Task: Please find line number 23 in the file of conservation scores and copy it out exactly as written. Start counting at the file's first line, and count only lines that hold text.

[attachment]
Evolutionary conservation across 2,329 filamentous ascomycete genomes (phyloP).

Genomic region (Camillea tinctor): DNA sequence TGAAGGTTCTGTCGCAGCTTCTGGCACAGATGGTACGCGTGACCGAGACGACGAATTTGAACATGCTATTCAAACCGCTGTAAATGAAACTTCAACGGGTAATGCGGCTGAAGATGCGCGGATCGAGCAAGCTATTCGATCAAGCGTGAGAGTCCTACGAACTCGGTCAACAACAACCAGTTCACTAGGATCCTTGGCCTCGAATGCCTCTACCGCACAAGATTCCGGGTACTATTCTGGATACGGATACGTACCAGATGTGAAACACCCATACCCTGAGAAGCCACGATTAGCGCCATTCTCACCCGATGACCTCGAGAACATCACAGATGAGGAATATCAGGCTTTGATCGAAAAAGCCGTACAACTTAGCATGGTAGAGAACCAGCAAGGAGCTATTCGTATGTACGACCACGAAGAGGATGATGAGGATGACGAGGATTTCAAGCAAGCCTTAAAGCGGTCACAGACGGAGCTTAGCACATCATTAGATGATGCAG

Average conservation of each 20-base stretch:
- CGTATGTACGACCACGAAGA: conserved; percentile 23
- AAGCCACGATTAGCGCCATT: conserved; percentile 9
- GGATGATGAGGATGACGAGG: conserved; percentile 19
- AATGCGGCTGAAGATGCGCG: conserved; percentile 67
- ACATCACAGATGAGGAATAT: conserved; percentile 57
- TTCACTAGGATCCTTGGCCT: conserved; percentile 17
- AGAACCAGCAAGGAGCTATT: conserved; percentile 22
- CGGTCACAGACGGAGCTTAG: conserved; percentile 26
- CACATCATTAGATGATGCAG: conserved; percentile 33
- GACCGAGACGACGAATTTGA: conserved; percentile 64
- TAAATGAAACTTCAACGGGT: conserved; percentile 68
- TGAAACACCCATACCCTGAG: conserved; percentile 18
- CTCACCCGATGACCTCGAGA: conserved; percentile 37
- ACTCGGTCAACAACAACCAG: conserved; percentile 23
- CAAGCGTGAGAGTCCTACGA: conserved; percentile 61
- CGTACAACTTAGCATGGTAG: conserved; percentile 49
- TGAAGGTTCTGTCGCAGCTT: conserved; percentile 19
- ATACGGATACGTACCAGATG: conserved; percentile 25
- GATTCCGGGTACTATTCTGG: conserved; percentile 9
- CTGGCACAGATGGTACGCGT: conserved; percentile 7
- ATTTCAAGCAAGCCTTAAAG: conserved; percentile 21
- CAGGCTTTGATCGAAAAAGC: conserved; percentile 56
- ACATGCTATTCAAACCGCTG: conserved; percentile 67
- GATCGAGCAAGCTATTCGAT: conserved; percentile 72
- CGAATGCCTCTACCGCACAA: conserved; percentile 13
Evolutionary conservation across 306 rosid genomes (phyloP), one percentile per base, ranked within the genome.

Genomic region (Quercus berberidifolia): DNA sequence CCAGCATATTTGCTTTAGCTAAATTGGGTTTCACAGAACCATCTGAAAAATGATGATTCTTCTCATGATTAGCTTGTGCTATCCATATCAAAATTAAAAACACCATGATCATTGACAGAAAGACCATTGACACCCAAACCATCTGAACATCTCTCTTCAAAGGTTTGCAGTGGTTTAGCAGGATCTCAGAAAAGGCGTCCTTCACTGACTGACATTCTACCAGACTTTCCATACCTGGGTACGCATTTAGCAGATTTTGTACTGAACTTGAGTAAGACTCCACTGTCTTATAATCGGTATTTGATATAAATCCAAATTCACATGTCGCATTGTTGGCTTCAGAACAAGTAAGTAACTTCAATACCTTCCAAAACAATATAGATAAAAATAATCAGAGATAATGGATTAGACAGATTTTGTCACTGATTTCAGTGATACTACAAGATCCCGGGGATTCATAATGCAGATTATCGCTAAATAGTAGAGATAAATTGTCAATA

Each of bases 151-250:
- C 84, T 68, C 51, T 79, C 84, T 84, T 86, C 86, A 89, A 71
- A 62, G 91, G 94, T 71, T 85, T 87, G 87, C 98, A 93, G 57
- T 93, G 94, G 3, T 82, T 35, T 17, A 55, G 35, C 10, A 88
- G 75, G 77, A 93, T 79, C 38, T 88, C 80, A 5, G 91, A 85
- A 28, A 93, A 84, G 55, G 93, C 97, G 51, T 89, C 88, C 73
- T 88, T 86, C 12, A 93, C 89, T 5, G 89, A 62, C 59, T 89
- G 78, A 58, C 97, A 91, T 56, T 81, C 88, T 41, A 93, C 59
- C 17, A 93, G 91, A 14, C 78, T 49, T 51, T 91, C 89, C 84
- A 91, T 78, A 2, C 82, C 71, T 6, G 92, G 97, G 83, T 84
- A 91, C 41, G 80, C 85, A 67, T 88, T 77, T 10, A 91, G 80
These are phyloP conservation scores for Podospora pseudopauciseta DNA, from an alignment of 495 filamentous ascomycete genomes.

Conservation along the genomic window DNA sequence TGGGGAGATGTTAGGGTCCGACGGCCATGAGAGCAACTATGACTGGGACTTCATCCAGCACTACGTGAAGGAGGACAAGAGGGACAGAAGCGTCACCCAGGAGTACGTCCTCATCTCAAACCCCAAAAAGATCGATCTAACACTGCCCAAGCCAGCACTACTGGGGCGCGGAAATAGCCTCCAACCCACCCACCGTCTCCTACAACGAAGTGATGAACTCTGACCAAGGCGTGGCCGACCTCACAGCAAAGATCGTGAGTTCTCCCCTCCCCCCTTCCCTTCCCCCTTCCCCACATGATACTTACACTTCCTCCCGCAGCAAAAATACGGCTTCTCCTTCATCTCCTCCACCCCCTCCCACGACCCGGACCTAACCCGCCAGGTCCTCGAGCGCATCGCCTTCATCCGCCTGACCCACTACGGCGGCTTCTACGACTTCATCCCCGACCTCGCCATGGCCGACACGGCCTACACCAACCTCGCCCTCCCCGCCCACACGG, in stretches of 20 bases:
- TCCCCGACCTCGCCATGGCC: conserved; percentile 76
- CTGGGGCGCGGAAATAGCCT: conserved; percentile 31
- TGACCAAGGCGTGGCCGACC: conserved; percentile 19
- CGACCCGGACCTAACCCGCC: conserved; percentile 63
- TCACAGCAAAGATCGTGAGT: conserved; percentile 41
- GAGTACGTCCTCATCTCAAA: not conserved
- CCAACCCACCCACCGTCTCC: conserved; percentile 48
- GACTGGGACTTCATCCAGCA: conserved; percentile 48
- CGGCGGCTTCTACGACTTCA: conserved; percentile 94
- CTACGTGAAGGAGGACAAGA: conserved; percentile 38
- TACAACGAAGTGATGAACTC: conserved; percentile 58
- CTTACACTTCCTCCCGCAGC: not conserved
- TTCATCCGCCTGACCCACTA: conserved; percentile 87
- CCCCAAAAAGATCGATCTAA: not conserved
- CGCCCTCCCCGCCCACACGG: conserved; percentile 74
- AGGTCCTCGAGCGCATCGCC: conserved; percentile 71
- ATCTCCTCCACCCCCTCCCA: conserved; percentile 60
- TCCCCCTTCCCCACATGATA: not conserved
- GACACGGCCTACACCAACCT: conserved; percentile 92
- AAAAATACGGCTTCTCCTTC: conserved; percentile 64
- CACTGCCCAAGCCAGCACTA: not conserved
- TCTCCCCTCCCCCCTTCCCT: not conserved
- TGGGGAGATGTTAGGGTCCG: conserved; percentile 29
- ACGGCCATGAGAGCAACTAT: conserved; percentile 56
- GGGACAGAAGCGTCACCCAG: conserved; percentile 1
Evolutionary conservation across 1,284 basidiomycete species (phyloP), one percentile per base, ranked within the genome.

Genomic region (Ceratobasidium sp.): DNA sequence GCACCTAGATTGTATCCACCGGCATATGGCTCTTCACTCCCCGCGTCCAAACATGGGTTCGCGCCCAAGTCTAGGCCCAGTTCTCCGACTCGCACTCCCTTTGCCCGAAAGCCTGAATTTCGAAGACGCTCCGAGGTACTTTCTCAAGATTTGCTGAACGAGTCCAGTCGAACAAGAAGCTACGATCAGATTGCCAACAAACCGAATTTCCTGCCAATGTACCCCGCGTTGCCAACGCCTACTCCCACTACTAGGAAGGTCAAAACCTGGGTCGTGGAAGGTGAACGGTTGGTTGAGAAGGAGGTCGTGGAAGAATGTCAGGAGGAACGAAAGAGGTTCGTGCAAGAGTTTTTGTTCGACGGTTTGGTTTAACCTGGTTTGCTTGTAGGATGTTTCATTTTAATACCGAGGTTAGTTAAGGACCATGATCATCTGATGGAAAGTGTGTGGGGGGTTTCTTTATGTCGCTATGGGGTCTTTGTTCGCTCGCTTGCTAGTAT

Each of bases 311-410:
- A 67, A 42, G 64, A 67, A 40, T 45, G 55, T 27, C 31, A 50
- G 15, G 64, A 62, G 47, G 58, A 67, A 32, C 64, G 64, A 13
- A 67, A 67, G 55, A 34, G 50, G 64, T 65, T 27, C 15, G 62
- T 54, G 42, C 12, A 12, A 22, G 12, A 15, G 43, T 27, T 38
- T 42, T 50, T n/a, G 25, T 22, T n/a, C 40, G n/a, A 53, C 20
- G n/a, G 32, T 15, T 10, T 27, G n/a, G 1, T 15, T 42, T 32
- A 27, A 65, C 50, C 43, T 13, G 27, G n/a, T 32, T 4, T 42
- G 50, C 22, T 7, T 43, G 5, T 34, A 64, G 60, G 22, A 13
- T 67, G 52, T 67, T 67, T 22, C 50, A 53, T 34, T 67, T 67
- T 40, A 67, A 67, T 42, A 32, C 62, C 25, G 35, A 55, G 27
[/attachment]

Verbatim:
- CTGGCACAGATGGTACGCGT: conserved; percentile 7